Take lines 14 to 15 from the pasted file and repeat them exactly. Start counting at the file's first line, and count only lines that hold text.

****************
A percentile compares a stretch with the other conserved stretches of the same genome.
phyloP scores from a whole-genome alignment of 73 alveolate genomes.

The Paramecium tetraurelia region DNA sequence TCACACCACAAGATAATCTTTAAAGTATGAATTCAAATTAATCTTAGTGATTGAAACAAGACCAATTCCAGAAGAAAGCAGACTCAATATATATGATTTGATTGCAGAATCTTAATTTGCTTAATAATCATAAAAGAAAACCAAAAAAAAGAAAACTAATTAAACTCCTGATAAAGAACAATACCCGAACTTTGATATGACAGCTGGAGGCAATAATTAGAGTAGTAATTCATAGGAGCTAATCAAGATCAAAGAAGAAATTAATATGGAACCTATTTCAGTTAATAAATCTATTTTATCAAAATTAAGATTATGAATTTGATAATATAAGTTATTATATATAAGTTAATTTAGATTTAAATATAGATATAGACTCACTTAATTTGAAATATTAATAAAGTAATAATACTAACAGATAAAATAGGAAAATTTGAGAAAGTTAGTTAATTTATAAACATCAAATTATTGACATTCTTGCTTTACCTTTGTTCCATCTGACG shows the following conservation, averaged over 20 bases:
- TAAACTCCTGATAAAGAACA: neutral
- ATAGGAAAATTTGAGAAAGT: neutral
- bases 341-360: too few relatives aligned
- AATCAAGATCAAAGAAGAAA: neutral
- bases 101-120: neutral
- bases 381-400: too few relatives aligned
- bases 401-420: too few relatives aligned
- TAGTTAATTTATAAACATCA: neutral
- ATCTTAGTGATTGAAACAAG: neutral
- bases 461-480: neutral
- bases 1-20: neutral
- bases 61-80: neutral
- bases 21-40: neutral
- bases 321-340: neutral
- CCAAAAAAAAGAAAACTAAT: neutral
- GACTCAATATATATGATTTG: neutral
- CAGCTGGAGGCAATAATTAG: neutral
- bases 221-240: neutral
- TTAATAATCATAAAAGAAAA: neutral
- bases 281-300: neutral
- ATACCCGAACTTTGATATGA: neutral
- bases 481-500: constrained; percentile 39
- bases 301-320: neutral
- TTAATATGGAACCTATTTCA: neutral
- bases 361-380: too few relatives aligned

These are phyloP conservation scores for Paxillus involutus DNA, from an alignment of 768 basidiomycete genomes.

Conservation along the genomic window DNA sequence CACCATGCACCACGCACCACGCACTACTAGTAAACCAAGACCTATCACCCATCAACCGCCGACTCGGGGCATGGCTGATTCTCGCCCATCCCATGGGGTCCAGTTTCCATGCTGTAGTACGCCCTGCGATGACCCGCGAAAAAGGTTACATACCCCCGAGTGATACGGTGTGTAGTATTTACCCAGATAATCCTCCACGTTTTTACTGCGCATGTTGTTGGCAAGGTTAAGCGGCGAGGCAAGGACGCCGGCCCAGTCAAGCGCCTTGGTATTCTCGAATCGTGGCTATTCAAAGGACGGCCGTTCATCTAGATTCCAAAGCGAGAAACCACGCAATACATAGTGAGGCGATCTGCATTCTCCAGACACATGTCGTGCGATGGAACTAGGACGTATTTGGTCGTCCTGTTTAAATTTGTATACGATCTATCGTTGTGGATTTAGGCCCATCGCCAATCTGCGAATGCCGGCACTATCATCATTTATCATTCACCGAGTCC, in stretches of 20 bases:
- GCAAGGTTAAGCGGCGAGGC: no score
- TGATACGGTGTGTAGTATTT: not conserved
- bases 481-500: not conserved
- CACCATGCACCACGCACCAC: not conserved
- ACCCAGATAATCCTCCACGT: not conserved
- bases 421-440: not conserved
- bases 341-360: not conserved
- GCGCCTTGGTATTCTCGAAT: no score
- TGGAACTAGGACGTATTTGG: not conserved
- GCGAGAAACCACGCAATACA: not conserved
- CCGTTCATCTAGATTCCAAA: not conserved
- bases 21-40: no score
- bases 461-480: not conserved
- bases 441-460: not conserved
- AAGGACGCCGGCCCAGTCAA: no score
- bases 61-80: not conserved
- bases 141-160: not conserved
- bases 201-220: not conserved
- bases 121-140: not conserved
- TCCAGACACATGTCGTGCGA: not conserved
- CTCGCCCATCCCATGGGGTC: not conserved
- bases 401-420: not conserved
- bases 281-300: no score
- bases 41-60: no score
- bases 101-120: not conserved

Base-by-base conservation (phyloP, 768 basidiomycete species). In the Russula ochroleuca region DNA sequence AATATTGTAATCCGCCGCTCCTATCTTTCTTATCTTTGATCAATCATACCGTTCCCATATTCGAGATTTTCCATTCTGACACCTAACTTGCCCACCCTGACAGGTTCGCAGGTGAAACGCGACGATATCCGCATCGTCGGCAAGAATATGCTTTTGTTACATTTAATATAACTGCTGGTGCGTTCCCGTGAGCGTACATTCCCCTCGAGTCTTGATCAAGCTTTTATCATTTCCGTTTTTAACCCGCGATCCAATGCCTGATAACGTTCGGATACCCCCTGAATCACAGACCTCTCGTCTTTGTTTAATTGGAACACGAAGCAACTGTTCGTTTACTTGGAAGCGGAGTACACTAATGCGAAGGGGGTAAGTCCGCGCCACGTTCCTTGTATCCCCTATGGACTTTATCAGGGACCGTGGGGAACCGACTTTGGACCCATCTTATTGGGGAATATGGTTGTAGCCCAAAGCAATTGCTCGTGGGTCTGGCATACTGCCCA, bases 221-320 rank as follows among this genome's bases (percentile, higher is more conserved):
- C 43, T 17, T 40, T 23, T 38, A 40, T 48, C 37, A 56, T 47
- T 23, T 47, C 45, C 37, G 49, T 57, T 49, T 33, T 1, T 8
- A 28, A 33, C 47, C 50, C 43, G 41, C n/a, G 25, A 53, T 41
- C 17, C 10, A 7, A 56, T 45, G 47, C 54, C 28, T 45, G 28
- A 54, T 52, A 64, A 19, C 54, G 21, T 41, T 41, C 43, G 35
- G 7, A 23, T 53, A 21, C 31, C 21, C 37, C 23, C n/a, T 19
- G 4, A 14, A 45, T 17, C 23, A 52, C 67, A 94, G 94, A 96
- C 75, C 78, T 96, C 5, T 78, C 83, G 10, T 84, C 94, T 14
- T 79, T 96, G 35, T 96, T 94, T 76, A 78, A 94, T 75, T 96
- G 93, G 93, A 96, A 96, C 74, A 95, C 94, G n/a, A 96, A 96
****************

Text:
- bases 1-20: neutral
- bases 61-80: neutral